West Coast April 10 protest U.S. wars abroad, at home
Apr 13, 2011
Three thousand activists demonstrated against U.S. wars abroad on April 10 in San Francisco. Protesters rallied in Dolores Park in the city’s Mission district both before and after a march through the community. The United National Antiwar Committee sponsored the actions. Those who attended were buoyed by what they described as “the renewal of the anti-war movement.”
UNAC Co-coordinator Jeff Mackler called April 10 “a modest but important political success. We effectively got out the strong political message and demands that were in accord with the democratic decisions of the July 22-24, 2010, Albany, N.Y. conference,” which called for the demonstrations in New York and San Francisco.
Mackler pointed out, “Virtually all speakers presented clear and unequivocal positions demanding the immediate and unconditional withdrawal of all U.S. troops, mercenaries and military contractors from Iraq, Afghanistan, Pakistan and now Libya.” He also noted the broad, inclusive and diverse nature of the speakers list.
Speakers at the rally included Jessica Antonio, BAYAN; Porfirio Quintano, Hondurans in Resistance; Monadell Herzala, Arab-America Union Members Council; Cristina Gutierrez of Barrio Unido; John Caldero, Veterans for Peace; Mick Kelly, Committee to Stop FBI Repression; Judy Greenspan, teacher and Workers World Party member; and Frank Lara, Answer Coalition.
Many speakers acknowledged the upcoming May Day demonstrations and called on protesters to not only attend, but also help to build for these actions, which are very important, given the attacks on immigrants around the country.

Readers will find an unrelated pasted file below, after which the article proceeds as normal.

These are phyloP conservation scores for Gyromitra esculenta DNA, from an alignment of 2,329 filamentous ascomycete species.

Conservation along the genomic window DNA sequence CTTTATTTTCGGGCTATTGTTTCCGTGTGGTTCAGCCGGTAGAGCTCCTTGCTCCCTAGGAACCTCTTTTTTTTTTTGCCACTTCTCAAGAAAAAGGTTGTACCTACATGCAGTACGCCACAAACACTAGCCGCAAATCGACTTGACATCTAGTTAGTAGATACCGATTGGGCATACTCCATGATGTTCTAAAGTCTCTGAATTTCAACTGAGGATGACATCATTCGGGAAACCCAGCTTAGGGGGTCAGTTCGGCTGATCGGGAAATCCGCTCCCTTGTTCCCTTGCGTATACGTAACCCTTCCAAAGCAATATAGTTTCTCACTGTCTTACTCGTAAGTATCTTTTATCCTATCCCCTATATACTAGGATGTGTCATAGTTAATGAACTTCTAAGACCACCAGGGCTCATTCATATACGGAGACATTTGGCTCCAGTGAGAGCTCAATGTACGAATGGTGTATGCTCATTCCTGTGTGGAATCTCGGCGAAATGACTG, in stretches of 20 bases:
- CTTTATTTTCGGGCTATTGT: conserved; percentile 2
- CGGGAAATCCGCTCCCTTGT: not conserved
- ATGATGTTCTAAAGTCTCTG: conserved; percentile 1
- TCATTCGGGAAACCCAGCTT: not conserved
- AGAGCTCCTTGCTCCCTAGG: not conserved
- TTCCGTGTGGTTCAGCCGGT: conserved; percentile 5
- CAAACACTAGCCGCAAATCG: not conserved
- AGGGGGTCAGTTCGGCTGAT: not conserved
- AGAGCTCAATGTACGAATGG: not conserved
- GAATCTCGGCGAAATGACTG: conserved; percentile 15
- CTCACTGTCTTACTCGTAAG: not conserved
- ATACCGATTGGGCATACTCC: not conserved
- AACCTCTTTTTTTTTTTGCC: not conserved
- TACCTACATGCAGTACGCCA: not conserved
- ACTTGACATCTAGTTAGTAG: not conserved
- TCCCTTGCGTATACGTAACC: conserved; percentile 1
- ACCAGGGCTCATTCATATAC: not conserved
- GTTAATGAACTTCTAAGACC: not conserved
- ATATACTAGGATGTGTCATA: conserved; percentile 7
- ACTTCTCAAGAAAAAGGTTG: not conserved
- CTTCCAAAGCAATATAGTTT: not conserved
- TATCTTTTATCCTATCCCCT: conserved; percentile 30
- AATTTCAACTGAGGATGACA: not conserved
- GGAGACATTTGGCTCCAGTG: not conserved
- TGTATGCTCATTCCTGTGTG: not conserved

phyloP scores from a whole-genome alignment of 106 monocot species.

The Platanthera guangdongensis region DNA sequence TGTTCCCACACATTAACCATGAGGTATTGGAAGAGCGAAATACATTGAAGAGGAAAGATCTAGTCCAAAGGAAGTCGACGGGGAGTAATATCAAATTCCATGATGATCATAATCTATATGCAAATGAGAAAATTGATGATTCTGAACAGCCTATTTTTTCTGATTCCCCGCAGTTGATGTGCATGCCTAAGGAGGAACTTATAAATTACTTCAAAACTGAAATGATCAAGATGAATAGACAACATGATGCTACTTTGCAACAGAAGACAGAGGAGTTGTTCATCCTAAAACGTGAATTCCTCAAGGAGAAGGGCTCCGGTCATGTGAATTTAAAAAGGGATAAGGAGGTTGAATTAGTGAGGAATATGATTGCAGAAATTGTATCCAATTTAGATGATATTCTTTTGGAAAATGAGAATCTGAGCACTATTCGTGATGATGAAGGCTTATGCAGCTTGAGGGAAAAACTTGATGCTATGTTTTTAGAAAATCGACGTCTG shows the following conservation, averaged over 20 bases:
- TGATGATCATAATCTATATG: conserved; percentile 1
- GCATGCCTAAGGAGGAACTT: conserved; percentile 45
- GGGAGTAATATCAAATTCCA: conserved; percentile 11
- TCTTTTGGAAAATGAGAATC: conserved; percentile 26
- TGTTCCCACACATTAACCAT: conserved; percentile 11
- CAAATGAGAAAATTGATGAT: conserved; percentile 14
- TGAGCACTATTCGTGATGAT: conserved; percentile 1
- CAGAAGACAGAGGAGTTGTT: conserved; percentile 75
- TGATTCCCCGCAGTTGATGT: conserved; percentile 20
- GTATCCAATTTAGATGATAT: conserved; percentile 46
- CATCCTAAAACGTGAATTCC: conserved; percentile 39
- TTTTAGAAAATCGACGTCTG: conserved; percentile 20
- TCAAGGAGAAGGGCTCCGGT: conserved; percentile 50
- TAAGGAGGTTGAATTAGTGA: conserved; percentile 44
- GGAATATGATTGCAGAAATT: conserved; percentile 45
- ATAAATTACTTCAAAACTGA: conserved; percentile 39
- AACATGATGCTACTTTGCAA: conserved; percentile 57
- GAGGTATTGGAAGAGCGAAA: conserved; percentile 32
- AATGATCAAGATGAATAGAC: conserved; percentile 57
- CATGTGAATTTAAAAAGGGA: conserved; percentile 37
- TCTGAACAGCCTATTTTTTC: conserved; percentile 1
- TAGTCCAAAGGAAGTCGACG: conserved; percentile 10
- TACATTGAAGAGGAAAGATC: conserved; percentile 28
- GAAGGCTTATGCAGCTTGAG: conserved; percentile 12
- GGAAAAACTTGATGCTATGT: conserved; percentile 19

Speakers link opposition to foreign wars to war against U.S. workers
Keynote speaker, Malalai Joya, an Afghan writer, activist and former politician, denounced the U.S./NATO military attacks and occupation of Afghanistan, which are killing women and children and other civilians and destroying the country. Joya called for all foreign troops to leave her country and denounced the U.S.-backed government of Hamid Karzai.
Cephus Johnson tied political and police repression at home to wars abroad. Johnson is the uncle of Oscar Grant, the unarmed African-American youth who was fatally shot in the back two years ago by Johannes Mehserle, a police officer of the Bay Area Rapid Transit system.
Clarence Thomas, dockworker and member of the International Longshore and Warehouse Union Local 10, told of the shutdown of the ports in San Francisco and Oakland, Calif., on April 4, the anniversary of the Rev. Dr. Martin Luther King’s assassination. Dockworkers held these actions as an act of solidarity with Wisconsin public sector workers and to support their resistance. The Pacific Maritime Association, Thomas explained, is now suing the ILWU for the so-called “illegal work stoppage.”
Jeff Patterson spoke about conditions for veterans and the inhumane incarceration of political prisoner PFC Bradley Manning at a Marine prison in Quantico, W.Va. Manning has been imprisoned without trial since July for allegedly passing privileged information to WikiLeaks about U.S. war policy.
John Parker, West Coast International Action Center coordinator, spoke about growing U.S.-led or -backed wars and occupations in the Middle East and North Africa, which are killing and injuring our brothers and sisters there. To great applause, he stated, “We have a right to our jobs and our homes, and no CEO or sheriff has the right to throw us out of either of them. And capitalism, be damned. “There’s no power greater than the power of a people united from Wisconsin to the public workers here in California; from Black, Asian and Latino/a activists fighting the police and ICE; to our sisters and brothers incarcerated by injustice; to women and lesbian, gay, bi, transgender, queer warriors against oppression. If we unite, we have the power to shut down the wars over there and over here!”
Mackler thanked the six co-chairs of the rallies — “a diverse group of UNAC and social justice leaders, including Bill Balderston, Daniel Alley, Judy Greenspan, Zahra Billoo, Kitty Liu and Blanca Missé.” He also called attention to the good coverage given by radio station KPFA, which broadcast the rallies live and conducted interviews with many activists who attended.